Katharinenstift

The history of the Katharinenstift

“Most powerful, all high, all good Lord, all praise is yours, all glory, all honour and all blessing.”
Francis of Assisi

Fragments of the text of St. Francis of Assisi’s “Canticle of the Sun” are inscribed on the glass front between the garth and the library in the St. Katharinenstift. The Franciscans began building this monastery in 1223. The monks disappeared during the Reformation, and the Katharinenstift was turned into a poorhouse.

The church was almost completely destroyed in the great city fire of 1677; only the choir and a few ruins of the wall of the central nave remained. In later years, the building was successively used as an orphanage, school, penitentiary, hospital, lunatic asylum and finally as a senior citizen’s home until 1990.

In 1995, the decision was finally made to convert the former Katharinenstift into a college. A call for bids from throughout Europe led to architects Braun & Voigt in Frankfurt/Main being awarded the commission. Over a construction period of 3 years, the old structures were renovated and new building complexes added. The basic principle of architects Braun & Voigt was to avoid mixing new and old. The new buildings are therefore clearly separate from the historical old structures and enter into an exciting dialogue with them. Emphasis was placed on transparency and views. Thanks to this concept, the present-day college with its spacious cloisters, chapter house and refectory create a working atmosphere which is unique among Germany’s academic buildings.

The Katharinenstift was declared ready for occupation in April 2001, and exudes a distinctive atmosphere for students and teachers alike. The garth was reconstructed to accommodate open-air events. A large opera and concert hall was constructed on the north side of the monastery building. The former refectory now serves as the organ room. The spacious Gothic dormitory is used as a chamber music room. Two fully-equipped drama studios provide space for rehearsals and performances. The library with its recessed balcony and numerous workplaces in the vault of the former confessional is ideal for concentrated, intensive scientific work.

The hmt belongs to one of the few colleges of music and drama in Germany to have a fully-equipped stage with retractable orchestra podiums, manual and machine-operated counter hoists, complete lighting technology and digitalised sound studios. The conversion of the Katharinenstift was a stroke of luck for Rostock’s old town, and as the home of the hmt, it is our pride and joy.

Join us on a tour of the Katharinenstift!

Tour – click on an image to start

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Exterior view, photo:Häntzschel/Agentur Nordlicht
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Cloister in the south, photo: Häntzschel/Agentur Nordlicht
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Katharinensaal, photo: Häntzschel/Agentur Nordlicht
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Ancient scorch marks in the cloister east, photo: Häntzschel/Agentur Nordlicht
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Lounge, photo: Häntzschel/Agentur Nordlicht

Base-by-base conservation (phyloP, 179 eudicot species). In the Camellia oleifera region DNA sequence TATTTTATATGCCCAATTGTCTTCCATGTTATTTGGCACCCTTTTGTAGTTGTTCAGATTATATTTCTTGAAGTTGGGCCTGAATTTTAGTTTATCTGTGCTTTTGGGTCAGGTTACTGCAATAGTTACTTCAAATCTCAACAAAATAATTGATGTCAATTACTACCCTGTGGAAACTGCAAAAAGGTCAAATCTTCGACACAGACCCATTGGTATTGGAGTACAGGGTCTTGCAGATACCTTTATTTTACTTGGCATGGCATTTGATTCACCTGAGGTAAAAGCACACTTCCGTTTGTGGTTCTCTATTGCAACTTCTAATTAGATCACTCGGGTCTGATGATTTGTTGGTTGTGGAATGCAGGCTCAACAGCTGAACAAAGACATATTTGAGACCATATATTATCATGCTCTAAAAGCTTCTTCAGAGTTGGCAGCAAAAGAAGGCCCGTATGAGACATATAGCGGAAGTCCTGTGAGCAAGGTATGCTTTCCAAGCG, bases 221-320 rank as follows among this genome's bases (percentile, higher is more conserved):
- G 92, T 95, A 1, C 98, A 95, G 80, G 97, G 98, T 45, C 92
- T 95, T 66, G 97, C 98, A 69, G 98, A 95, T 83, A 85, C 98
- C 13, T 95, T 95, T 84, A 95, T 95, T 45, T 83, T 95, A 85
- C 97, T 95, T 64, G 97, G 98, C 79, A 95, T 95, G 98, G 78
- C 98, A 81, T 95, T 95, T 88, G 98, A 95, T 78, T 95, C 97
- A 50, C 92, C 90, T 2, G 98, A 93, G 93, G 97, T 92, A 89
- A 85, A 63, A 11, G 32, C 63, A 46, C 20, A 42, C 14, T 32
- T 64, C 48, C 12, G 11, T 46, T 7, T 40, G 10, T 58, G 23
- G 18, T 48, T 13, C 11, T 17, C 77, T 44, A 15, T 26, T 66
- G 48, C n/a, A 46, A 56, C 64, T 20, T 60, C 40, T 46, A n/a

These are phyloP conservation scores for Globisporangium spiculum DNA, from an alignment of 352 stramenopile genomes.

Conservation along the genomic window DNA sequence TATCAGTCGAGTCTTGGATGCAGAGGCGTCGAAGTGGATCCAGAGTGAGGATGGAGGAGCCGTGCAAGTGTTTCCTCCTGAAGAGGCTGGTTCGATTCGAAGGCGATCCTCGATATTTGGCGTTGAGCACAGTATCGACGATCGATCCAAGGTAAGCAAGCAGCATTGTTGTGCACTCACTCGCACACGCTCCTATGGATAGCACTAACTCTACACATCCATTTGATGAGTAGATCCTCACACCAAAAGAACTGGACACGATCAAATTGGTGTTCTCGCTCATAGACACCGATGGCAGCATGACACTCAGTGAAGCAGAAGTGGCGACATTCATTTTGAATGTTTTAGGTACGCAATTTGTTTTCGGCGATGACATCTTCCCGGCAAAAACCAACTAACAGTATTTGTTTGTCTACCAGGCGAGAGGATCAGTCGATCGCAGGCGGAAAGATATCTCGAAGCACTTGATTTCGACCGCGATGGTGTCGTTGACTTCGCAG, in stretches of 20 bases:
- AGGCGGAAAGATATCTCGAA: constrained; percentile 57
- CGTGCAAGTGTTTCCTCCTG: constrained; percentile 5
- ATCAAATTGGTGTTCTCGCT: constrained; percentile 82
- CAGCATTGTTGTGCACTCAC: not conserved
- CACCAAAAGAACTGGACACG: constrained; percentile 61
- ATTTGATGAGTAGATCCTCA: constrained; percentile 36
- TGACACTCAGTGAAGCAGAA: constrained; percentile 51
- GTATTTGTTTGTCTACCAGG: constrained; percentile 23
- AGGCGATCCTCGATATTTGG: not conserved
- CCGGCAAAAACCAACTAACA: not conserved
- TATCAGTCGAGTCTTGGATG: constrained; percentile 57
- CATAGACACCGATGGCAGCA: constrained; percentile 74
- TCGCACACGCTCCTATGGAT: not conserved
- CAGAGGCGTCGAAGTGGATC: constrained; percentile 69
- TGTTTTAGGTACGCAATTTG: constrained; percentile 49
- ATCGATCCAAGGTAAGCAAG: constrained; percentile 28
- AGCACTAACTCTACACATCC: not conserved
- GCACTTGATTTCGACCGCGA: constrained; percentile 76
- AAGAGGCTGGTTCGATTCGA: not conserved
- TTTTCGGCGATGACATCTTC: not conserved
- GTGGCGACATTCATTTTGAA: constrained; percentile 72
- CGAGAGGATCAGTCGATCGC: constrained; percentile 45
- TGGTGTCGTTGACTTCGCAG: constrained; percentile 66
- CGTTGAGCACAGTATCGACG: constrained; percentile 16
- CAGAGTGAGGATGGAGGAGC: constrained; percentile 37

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Cloister in the north, photo: Häntzschel/Agentur Nordlicht
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Cafeteria, photo: Häntzschel/Agentur Nordlicht
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Chapter house, photo: Häntzschel/Agentur Nordlicht
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Ballet studio, photo: Häntzschel/Agentur Nordlicht
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Library, photo: Landesmarketing Mecklenburg-Vorpommern
Buchdeckel mit einem Gebäudefoto der Hochschule
Titelseite der Festschrift "Glücksmomente"

“Moments of happiness” – the inauguration of Rostock University of Music and Drama’s new building
Founded early in 1994, Rostock University of Music and Drama has acquired an excellent reputation in just a few years. The college’s move into the building still known as the Katharinenstift in April 2001 heralded the opening of another cultural centre for the Hanseatic university city of Rostock. The extension and conversion of the former monastery, first mentioned in about 1259, which was largely financed by municipal and state funds, is indeed a “prime example of the careful, equally valuable complementation of historical architecture. Anyone who decides to study at this college in future will know that he will receive specialist training of the highest quality in surroundings, the atmosphere and charisma of which alone will inspire them to flights of creativity.” (Dr. Harald Ringstorff)
This book describes all this in words and images: the authors, e.g. Dieter Schröder, Karl-Heinz Will, Karlheinz Adler, Gert von Bülow, Petru Munteanu, Peter Manfred Wolf, Elke Pahn, Peter Heidrich and Elisabeth Schnitzler – college teachers, architects, historians and sensitive journalists – look back to the past and forwards to the future. They actively express their hopes, wishes and certainties for a future which they want to help create: sensitively linking tradition and modernity.
This book was published in 2001 by the Konrad-Reich-Verlag, and can be purchased at the hmt for 15 Euro.

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young academy

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